A chemical element, symbol Am, atomic number 95. The isotope 241 Am is an alpha emitter with a half-life of 433 years. Other isotopes of americium range in mass from 232 to 247, but only the isotopes of mass 241 and 243 are important. The isotope ²⁴¹Am is routinely separated from “old” plutonium and sold for a variety of industrial uses, such as 59-keV gamma sources and as a component in neutron sources. The longer-lived ²⁴³Am (half-life 7400 years) is a precursor in ²⁴⁴Cm production.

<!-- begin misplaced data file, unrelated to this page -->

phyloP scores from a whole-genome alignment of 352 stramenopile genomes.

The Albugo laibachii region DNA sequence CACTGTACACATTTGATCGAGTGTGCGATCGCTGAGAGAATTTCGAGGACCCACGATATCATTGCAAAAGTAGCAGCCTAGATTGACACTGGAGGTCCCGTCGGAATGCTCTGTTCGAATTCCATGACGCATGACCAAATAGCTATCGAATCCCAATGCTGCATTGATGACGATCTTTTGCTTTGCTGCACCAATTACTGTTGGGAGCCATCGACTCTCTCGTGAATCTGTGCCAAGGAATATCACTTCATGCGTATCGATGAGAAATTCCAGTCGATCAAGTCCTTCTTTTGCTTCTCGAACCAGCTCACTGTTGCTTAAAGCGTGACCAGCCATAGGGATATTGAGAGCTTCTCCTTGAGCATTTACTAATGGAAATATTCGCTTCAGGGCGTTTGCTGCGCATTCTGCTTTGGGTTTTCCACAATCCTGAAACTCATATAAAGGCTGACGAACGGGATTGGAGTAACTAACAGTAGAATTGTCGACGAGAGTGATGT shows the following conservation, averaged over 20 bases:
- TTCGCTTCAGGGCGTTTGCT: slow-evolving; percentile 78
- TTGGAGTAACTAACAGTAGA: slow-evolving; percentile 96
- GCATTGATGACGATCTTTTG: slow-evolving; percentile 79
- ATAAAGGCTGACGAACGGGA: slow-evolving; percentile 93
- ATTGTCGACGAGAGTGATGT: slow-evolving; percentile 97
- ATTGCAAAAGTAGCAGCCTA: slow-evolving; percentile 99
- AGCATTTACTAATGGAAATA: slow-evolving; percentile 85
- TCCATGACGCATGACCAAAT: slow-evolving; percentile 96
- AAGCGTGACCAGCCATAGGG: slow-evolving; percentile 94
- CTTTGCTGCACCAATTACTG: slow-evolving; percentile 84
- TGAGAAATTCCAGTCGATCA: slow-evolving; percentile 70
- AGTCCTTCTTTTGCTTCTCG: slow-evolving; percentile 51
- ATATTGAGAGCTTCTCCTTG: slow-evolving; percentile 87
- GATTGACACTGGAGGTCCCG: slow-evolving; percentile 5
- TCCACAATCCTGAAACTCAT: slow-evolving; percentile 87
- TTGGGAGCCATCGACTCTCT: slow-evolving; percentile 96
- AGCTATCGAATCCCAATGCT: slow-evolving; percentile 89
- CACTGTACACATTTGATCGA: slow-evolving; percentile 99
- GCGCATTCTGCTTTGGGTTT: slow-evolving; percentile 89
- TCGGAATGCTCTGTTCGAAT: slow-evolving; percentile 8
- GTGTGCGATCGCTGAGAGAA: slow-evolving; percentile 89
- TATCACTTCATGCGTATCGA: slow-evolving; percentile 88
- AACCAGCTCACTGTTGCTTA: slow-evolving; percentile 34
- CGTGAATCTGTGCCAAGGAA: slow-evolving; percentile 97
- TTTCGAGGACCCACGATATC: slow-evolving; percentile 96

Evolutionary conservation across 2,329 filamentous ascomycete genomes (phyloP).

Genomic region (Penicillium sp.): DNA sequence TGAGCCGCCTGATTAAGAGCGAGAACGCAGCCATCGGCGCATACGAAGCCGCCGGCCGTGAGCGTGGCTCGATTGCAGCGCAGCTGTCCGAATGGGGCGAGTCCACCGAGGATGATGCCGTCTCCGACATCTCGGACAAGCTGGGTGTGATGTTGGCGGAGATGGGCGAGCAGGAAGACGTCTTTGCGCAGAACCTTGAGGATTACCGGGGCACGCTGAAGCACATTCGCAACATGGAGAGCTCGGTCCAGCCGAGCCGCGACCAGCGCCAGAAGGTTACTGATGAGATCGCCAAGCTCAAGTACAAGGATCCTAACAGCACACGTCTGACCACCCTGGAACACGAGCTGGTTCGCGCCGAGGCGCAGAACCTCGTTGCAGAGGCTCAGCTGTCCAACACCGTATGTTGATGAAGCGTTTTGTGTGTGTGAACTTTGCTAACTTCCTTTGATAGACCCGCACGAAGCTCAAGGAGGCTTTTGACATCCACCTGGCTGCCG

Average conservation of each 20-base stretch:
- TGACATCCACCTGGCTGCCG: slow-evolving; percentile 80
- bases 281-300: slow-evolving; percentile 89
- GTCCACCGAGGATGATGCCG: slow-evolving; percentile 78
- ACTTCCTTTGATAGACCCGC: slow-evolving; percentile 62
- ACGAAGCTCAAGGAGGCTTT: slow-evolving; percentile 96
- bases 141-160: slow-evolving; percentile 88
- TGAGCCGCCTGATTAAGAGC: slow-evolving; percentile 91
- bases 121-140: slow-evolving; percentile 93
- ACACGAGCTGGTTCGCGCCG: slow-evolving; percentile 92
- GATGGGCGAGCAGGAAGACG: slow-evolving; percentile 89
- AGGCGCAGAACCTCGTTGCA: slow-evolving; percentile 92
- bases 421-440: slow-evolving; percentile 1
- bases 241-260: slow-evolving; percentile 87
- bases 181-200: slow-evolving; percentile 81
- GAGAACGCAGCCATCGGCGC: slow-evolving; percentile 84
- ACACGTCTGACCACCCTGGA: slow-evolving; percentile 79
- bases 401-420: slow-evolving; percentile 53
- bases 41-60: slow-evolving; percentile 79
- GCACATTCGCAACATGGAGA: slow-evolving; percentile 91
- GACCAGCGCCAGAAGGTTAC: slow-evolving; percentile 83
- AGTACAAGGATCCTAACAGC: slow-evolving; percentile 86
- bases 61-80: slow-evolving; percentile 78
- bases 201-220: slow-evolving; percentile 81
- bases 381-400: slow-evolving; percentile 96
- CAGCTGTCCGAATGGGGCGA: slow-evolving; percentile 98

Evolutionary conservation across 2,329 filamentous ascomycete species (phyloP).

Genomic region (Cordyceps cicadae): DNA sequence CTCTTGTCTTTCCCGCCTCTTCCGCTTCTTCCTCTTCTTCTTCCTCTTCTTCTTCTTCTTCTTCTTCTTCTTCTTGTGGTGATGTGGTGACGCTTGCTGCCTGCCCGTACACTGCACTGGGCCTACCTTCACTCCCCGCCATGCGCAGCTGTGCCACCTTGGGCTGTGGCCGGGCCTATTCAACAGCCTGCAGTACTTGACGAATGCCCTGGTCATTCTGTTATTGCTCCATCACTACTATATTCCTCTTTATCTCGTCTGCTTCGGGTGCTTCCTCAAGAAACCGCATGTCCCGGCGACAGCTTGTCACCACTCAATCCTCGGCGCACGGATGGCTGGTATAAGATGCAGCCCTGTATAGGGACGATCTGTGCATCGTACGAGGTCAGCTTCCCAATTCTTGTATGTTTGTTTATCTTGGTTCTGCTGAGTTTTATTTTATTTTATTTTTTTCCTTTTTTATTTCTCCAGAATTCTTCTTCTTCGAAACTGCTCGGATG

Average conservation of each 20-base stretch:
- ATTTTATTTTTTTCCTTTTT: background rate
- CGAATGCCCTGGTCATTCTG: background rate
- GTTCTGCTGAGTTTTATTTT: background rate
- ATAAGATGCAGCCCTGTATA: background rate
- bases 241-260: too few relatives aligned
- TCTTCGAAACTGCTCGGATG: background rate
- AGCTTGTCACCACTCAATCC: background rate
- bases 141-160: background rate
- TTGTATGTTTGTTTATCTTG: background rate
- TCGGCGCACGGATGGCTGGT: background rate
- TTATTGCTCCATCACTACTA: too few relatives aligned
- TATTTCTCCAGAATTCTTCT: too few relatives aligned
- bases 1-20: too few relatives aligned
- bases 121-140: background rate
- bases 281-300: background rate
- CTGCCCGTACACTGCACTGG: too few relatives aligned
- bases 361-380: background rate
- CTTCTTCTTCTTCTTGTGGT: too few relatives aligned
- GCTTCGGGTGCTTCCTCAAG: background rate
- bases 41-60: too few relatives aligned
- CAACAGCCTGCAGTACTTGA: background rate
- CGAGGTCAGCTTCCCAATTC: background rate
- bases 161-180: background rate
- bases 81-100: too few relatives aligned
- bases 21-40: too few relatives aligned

In its most prominent aqueous oxidation state, 3+, americium closely resembles the tripositive rare earths. The formal analogy to the rare earths is also marked in anhydrous compounds of both tripositive and tetrapositive americium. Americium is different in that it is possible to oxidize Am3+ to both the 5+ and 6+ states.
Americium metal has a vapor pressure markedly higher than that of its neighboring elements and can be purified by distillation. The metal is nonmagnetic and superconducting at 0.79 K. Under high pressure the metal has been compressed to 80% of its room-temperature volume and displays the a-uranium structure.